Starting in early fall of 2016, I started exploring the process of rendering polygonal objects from a different perspective. In the past, I had used existing renderers such as Maya’s Mental Ray, or the one built-into Blender 3D. However, this time around, I wanted to look closer and understand how renderers take a collection of points in 3-Dimensional space and translate it to an image on the screen. -The best solution, to write one myself and tackle the challenges as they arose.
As with most things, it is often best to start off with what you know. For this project, I began using my professor’s C++ API; adding support to render rectangles (with Painter’s Algorithm), before moving on and building out from there.
Trouble With Triangles
Moving ahead, I continued my efforts by attempting to render a series of triangles (in screen-space). At this phase, I could have used either a Scan-Line or Linear Expression Evaluation (LEE) approach, but for my implementation, I chose to sort the vertices for each face and then rasterize with LEE. Even so, I ran in to issues where the triangles would render out of order (sometimes closer triangles would cover more distant ones), and so, I also decided to implement Z-buffering.
The Leap to 3D
I soon realized that, while functional, I would need to expand upon the renderer if it were to do more than produce images based on points given in screen-space. Since the vertices of most 3D objects are defined in terms of the object’s object-space/model-space, I had to have some way of converting from one coordinate system to another. To accomplish this, I created a series of matrix transformations (model>world, world>image, image>perspective, perspective>screen) and then placed them in a stack. From there, I combined the matrices into one model>screen matrix, and then applied this transformation to each of the vertices within the model. The resulting image may not have appeared too different, but at least I was able to move the camera around and render at different resolutions.
Up until now, I had been relying on a simplified form of flat shading to represent object depth and shape in 2D. However this is only one solution. I also wanted to convey light direction relative to both the camera and the object.
To accomplish this, I ended up storing the vertex normals, transforming them into screen-space (along with the vertexes), and then using the results to calculate color using a simplified form of the shading equation.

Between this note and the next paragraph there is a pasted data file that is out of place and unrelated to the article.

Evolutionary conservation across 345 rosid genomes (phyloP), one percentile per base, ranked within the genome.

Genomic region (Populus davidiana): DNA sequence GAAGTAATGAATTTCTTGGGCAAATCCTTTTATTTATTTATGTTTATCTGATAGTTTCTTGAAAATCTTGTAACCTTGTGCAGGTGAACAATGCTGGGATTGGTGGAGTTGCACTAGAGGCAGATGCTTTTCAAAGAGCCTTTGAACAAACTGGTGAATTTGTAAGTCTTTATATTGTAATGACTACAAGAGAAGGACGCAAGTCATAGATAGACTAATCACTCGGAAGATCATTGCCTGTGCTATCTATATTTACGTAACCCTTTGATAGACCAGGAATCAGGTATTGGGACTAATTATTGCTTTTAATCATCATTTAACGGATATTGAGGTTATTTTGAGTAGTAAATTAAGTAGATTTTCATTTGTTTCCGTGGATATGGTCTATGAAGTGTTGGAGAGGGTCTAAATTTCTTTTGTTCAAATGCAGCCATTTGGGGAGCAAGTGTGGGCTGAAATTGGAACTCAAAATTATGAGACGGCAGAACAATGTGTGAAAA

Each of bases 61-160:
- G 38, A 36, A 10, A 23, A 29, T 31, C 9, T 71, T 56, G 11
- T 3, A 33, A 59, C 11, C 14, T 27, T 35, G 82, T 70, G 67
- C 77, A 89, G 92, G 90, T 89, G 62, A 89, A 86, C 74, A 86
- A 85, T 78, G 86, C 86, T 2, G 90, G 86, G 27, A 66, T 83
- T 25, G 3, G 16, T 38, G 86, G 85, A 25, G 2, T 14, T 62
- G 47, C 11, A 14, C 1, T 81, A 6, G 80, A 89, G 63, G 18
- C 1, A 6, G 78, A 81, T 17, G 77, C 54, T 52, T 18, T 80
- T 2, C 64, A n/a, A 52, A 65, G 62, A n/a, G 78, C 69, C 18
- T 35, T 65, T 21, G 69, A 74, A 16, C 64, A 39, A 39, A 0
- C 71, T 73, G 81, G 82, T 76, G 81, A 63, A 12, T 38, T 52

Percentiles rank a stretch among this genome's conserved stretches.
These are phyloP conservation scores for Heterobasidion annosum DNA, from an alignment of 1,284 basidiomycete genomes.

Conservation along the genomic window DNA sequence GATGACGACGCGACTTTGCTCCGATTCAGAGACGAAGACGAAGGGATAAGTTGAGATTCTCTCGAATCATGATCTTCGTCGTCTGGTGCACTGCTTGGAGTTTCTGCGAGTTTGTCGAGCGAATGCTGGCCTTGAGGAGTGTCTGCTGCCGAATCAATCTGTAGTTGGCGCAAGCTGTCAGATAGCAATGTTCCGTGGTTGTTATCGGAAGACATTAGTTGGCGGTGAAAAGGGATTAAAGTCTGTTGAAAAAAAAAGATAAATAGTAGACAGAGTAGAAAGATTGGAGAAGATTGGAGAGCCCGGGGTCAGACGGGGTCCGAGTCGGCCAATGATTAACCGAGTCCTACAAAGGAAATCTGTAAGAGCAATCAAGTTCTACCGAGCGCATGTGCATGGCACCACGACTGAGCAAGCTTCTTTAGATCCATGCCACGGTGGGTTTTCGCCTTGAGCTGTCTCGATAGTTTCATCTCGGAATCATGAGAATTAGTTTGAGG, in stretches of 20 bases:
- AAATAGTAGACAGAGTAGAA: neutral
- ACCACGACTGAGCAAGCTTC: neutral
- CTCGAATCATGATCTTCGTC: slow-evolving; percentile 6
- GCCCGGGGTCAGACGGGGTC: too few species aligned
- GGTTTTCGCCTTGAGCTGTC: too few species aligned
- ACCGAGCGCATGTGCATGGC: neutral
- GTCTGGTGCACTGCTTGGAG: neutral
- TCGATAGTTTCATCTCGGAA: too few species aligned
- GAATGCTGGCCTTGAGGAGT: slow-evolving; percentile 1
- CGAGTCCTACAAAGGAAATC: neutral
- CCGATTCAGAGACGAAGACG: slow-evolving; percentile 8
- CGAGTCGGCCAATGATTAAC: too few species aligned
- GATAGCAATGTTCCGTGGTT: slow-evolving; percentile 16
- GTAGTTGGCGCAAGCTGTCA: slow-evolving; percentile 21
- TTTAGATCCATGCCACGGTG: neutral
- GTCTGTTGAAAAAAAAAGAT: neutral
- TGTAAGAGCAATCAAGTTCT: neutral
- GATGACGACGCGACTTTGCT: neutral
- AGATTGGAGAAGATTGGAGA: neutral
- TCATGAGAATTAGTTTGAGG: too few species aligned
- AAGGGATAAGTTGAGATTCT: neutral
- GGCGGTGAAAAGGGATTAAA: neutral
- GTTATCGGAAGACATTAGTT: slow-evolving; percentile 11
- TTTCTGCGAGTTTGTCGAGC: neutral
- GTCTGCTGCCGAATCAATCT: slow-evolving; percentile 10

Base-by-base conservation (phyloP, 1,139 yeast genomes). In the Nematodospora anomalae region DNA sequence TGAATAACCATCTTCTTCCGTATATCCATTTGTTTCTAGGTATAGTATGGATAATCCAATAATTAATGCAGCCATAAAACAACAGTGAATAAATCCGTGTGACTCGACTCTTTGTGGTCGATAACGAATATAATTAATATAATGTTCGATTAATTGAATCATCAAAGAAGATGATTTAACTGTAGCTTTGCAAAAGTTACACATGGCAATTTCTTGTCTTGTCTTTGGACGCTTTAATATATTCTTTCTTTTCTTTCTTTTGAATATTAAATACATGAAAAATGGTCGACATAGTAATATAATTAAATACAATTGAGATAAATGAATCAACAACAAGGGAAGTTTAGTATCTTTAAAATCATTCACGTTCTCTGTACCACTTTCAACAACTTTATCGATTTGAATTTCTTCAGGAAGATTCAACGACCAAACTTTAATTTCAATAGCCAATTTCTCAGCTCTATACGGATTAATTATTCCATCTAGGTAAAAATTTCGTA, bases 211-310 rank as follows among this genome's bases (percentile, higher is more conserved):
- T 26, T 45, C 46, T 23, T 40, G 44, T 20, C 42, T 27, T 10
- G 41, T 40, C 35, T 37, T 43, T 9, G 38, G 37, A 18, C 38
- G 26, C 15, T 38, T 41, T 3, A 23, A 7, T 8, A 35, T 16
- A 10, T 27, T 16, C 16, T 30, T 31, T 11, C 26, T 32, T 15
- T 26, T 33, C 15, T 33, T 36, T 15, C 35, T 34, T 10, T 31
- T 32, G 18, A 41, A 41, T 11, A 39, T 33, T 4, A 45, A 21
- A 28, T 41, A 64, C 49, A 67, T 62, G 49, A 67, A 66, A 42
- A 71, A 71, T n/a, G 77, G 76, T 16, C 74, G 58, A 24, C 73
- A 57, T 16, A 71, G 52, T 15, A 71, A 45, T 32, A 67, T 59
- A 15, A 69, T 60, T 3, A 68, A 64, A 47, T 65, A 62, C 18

Once I could calculate color, I proceeded to create three shaders, flat (filling faces with color at one of the vertices, now accounting for lights and specular), Gouraud (color from the vertex normals interpolated across the face), and phong (color calculated from normals which have been interpolated across the face).
Despite the superior shading, I also wanted objects to add more detail to the surfaces of objects. One clear way to do this is by simply applying textures. However, I had to transform the U and V coordinates for each face, before I could go about sampling a texture and passing it’s color data in as the diffuse component of the shading equation.
Unfortunately, the bilinear texture sampling produced some unwanted blurring. In an effort to overcome this, I also experimented with applying procedural textures. In this example, I used a Julia Set with colors mapped to ranges on the normalized spectrum.
Eventually, becoming annoyed by the jagged lines and stair-stepping in my images, I started working on a form of anti-aliasing. My final implementation uses a jitered sampling approach (several, slightly-offset images are rendered and then blended to produce the final result).
Lastly, I wanted to try adding some additional surface detail to the objects in the renderer. Collaborating with three of my classmates (Aman Vora, Aaron Nojima, & Hang Guo), we set out to add support for normal mapping, custom objects, standard texture file types; along with a smoother, more polished interface.
For my task, I started by modeling the base mesh of a basketball in Maya. From there, I made a stencil (to recreate the bumps on the ball), and shaped a much denser version of the mesh in Mudbox. Over 57 million triangles later, we had a mesh with about the right level of detail we were looking for.
After this, I also created an .obj parser for the renderer (previously, it only read in .asc files) and applied the textures I generated from the high-density sculpt to the base mesh. This, combined with my teammates’ contributions, saw the implementation of normal maps, multi-thread support; .jpg, .png, and .bmp images; dragging, scaling (with pinch), and rotating within the application,;and also the option to let the model auto-rotate.